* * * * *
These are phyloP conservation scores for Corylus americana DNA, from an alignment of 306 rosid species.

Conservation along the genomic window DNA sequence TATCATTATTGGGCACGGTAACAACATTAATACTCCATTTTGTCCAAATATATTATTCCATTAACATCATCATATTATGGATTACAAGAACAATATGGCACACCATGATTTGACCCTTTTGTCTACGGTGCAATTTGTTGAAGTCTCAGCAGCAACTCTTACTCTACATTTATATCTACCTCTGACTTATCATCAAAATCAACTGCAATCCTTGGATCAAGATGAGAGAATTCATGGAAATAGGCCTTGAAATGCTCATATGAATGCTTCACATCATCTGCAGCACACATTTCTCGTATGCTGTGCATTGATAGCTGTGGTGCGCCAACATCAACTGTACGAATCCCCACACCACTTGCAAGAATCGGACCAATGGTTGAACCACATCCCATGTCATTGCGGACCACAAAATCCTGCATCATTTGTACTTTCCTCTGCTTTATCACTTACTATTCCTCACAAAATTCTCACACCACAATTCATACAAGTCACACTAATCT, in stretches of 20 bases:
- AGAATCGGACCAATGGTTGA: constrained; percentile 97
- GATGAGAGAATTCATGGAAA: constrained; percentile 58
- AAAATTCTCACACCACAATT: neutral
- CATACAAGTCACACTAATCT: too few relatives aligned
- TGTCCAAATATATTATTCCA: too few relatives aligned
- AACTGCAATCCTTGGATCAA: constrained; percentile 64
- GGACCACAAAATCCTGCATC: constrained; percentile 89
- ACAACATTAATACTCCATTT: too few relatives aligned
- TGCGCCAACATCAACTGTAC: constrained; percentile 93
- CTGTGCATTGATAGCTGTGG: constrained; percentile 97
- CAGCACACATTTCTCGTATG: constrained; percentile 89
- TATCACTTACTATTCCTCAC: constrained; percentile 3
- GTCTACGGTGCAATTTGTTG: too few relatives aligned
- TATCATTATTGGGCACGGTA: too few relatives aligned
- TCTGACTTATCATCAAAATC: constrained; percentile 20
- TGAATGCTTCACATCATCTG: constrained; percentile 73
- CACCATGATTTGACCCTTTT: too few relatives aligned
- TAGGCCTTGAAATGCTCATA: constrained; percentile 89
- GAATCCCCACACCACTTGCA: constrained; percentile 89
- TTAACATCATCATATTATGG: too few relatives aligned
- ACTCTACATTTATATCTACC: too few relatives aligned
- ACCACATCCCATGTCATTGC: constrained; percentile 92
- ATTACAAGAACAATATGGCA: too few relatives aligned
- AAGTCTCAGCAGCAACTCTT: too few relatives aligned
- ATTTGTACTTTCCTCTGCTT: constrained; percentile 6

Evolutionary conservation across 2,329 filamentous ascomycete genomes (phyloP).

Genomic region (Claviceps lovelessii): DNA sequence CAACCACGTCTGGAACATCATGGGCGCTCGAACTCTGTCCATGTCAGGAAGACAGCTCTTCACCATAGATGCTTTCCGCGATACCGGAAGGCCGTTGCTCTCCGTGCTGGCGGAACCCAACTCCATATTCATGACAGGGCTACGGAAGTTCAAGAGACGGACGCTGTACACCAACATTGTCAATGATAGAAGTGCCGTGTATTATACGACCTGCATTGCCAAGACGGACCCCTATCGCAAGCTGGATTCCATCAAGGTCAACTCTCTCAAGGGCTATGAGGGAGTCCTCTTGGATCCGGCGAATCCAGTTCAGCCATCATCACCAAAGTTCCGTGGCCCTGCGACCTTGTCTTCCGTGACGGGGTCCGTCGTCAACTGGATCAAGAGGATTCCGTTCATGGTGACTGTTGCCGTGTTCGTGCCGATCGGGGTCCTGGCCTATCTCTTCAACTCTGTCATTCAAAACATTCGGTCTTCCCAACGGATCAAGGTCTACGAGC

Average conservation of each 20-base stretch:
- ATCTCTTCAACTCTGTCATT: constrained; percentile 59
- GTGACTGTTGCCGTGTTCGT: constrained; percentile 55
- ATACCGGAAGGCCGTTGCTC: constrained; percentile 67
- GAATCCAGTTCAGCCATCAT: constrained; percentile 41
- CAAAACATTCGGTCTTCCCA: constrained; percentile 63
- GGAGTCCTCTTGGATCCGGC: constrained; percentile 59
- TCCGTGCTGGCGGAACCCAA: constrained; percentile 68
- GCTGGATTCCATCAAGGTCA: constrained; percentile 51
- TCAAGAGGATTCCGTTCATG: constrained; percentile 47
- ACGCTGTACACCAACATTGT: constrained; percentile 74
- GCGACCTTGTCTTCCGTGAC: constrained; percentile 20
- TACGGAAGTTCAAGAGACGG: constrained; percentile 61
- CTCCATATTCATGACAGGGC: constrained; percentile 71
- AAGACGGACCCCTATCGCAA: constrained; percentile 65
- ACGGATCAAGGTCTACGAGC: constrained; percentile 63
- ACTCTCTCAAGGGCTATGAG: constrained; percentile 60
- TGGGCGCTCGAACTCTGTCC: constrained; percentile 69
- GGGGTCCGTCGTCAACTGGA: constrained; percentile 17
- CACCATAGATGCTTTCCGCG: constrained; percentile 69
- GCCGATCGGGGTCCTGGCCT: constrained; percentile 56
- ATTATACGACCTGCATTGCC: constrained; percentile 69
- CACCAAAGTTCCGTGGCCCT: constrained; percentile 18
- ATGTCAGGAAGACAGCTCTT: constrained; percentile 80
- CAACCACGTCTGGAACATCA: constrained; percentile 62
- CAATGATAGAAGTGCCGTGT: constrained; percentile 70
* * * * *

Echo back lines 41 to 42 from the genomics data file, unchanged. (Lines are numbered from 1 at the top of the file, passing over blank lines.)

- GCGACCTTGTCTTCCGTGAC: constrained; percentile 20
- TACGGAAGTTCAAGAGACGG: constrained; percentile 61